The Voynich Manuscript’s zodiac roundel section has long frustrated researchers’ efforts to make sense of it at a high level, never mind determining what any specific zodiac nymph’s label means.
However, I can now see the outline of a new hypothesis that might explain what we’re seeing here…
A Stylistic Impasse?
The fact that each zodiac sign has thirty nymphs, thirty stars and thirty labels (all bar one?) would seem to be a good indication that some kind of per-degree astrology is going on here: and this is a lead I have pursued for many years.
The literature on this, from Pietro d’Abano to Andalo di Negro to (the as yet unseen) Volasfera, is uniformly Italian: so it would seem a relatively safe bet that the source of this section is also from that same Italian document tree.
At the same time, the observation that the drawings in the zodiac roundels are stylistically quite distinct from the rest of the Voynich Manuscript’s drawings has been made many times.
Combine this with the fourteenth century technological dating for the (unusual) Sagittarius crossbow, and you get loosely driven towards a working hypothesis that at least the central figures were copied from a (still unknown) late 14th century or early 15th century woodcut almanach, of the type that was most commonly found in Germany and Switzerland.
However, this leads to an awkward stylistic impasse: how can this zodiac section be both Italian and German at the same time?
Klebs and Martin
Back in 2009, I mentioned Arnold Klebs’ very interesting 1916 article on the history of balneology in the context of discussing Quire 13. However, there was another intriguing quote there that I only got round to chasing up a few days ago:
The yearly pilgrimages to the healing springs in the month of May, the baths of the women on St. John’s Day, which Petrarca describes so picturesquely in one of his letters from Cologne, were ancient survivals, indications of a deeply rooted love for and belief in the purifying powers of the liquid element. These seasonal wanderings to the healing springs were naturally brought into relation with astral conjunctions, a tendency soon exploited by the calendar makers and astrological physicians. Days and hours were set for bathing, blood-letting, cupping, and purging, carefully ascertained by the position of the stars. Martin in his book gives a great variety of such instances which offer interest from many points of view.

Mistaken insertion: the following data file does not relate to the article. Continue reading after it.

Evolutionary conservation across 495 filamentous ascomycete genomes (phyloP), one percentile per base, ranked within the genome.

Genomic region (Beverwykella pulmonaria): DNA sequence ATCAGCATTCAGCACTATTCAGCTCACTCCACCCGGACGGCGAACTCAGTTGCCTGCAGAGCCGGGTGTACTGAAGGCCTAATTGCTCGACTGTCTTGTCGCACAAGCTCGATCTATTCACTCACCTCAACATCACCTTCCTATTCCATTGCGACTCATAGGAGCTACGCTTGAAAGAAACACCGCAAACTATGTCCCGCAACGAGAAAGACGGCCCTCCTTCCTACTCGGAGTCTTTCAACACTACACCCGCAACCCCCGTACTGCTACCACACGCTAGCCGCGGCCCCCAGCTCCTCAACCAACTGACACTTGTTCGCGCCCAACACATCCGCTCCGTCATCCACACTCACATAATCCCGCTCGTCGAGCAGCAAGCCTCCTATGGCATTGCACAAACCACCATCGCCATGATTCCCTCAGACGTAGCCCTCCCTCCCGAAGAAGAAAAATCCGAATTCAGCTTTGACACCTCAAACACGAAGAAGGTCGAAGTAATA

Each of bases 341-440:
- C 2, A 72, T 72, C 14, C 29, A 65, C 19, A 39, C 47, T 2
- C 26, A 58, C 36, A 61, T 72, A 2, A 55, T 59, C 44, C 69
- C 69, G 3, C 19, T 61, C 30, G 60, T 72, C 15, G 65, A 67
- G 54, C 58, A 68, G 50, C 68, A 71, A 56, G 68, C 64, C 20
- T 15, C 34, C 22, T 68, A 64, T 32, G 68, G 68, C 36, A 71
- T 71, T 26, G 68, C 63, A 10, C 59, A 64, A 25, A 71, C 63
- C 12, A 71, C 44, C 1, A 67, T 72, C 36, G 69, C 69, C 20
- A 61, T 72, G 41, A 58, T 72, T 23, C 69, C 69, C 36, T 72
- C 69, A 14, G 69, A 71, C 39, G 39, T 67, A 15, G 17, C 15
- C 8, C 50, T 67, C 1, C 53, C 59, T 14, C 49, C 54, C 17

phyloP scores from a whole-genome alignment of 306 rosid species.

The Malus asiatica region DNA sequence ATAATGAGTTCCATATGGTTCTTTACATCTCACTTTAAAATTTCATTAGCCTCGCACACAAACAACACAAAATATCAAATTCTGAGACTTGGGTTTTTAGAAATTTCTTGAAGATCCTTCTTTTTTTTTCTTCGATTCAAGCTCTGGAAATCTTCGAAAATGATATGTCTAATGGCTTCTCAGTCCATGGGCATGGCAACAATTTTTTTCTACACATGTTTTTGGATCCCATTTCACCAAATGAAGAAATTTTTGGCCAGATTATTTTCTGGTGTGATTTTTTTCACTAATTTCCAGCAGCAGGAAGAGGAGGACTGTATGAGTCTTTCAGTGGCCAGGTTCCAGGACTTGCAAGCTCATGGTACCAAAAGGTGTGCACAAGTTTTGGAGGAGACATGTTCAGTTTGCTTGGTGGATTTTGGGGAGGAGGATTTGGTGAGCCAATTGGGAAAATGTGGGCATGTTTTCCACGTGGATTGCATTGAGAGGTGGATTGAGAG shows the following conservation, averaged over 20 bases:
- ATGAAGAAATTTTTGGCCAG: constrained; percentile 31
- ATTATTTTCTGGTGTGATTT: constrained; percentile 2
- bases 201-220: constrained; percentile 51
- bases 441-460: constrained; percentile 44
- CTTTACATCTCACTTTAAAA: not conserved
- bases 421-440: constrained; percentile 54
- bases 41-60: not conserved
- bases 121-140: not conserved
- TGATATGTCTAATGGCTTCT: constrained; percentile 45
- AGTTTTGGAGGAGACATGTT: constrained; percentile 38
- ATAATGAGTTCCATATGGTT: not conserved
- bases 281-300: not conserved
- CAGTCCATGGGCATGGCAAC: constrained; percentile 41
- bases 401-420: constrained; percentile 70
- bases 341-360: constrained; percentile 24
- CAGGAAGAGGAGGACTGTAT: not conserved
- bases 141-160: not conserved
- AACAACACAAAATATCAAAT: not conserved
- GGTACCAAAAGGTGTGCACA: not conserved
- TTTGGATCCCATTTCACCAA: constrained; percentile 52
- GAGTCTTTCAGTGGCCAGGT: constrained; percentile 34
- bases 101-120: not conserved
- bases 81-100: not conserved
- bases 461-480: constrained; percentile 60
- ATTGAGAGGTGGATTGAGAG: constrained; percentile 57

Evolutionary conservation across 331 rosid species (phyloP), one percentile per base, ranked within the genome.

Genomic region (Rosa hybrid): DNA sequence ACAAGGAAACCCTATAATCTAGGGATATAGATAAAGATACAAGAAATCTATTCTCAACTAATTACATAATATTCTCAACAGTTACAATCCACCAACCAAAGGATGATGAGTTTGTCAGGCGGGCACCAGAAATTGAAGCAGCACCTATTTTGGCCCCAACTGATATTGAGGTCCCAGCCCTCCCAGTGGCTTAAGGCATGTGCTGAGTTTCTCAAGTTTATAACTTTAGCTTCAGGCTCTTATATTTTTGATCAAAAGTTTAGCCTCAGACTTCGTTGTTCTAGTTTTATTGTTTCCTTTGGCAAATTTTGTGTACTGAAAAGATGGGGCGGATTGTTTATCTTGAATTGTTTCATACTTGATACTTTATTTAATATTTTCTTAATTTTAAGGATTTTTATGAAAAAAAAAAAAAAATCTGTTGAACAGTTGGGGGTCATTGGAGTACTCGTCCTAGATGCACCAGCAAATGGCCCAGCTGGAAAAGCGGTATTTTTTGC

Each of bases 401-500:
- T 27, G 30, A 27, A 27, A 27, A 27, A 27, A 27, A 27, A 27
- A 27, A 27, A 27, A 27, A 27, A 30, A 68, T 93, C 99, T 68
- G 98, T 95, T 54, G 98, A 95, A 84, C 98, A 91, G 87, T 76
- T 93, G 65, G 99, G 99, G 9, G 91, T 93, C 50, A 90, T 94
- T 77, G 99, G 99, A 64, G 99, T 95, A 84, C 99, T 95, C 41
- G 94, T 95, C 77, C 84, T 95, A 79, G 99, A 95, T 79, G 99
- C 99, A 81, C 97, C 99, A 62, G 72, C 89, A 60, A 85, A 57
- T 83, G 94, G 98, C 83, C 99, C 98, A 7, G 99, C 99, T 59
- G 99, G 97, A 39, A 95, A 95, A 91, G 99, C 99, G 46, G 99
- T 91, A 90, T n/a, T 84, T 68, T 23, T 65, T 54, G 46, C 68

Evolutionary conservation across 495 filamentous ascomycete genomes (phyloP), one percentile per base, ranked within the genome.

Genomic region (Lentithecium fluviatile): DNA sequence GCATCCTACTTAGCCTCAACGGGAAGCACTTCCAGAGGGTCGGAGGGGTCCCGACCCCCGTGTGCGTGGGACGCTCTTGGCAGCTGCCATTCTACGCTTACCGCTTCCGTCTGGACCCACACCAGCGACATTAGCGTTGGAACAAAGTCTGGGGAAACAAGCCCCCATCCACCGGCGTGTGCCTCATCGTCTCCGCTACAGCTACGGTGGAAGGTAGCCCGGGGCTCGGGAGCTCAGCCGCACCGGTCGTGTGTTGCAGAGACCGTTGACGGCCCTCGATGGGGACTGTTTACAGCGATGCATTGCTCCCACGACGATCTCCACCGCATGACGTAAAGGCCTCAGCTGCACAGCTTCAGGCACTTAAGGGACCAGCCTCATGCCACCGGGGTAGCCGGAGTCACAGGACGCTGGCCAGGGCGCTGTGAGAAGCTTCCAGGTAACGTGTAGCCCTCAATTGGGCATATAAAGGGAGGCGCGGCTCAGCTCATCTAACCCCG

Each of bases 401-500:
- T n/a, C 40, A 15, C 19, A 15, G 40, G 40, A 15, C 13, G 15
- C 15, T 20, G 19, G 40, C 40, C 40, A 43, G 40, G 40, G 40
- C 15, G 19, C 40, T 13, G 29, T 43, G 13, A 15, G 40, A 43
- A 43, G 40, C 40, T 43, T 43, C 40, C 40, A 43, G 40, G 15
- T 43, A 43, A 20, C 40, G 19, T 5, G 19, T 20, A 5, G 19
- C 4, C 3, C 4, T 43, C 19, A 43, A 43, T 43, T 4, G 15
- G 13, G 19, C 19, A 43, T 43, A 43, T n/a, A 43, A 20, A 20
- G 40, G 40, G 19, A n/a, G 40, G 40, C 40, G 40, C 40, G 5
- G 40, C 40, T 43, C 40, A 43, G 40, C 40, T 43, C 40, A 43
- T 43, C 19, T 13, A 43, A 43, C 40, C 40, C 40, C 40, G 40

The author and book to whom Klebs is referring here is Alfred Martin and his immense (1906) “Deutsches Badewesen in vergangenen Tagen“, Jena : Diederichs. (The link is to archive.org .)
It turns out that Klebs sourced a great deal of his article from Martin’s labour of love (with its 159 illustrations and its 700-entry bibliography), which covers public baths, private baths, Jewish baths, bath-related legislation, mineral baths, bath architecture, bath technology, spas, saunas, and so forth, ranging from Roman times all the way up to 1900, and with a dominant focus on German and Swiss archival sources.
The Zodiac Bath Hypothesis
You can by now surely see where I’m heading with this: a zodiac bath hypothesis, where the Voynich’s zodiac section was in some way a copy of a German/Swiss original, which itself brought together the two traditions of per-degree astrology and good/bad times for “bathing, blood-letting, cupping, and purging” (as described by Klebs).
In some ways, this should be no surprise to anyone, given that the first few nymphs are all sitting in barrels, which were essentially what medieval private baths were (well, half-barrels, anyway).
And perhaps, in the context of clysters (enemas), it’s not inviting too much trouble to speculate what legs drawn apart / together might be representing. 🙂
The problem is that – probably because of my only fragmentary German – I can’t find any mention of “Days and hours were set for bathing, blood-letting, cupping, and purging, carefully ascertained by the position of the stars” in Martin’s German text.
I can see plenty of references to blood-letting (“aderlass”) etc, but pinning down the exact part that Klebs robbed out has proved to be beyond me.
Can I therefore please ask a favour of (one or more of) my German readers; which is simply to find the section in Alfred Martin’s book to which Krebs was referring? Thanks! 🙂
It would seem likely that this will then refer to a book in Martin’s capacious bibliography, at which point the game is (hopefully) afoot!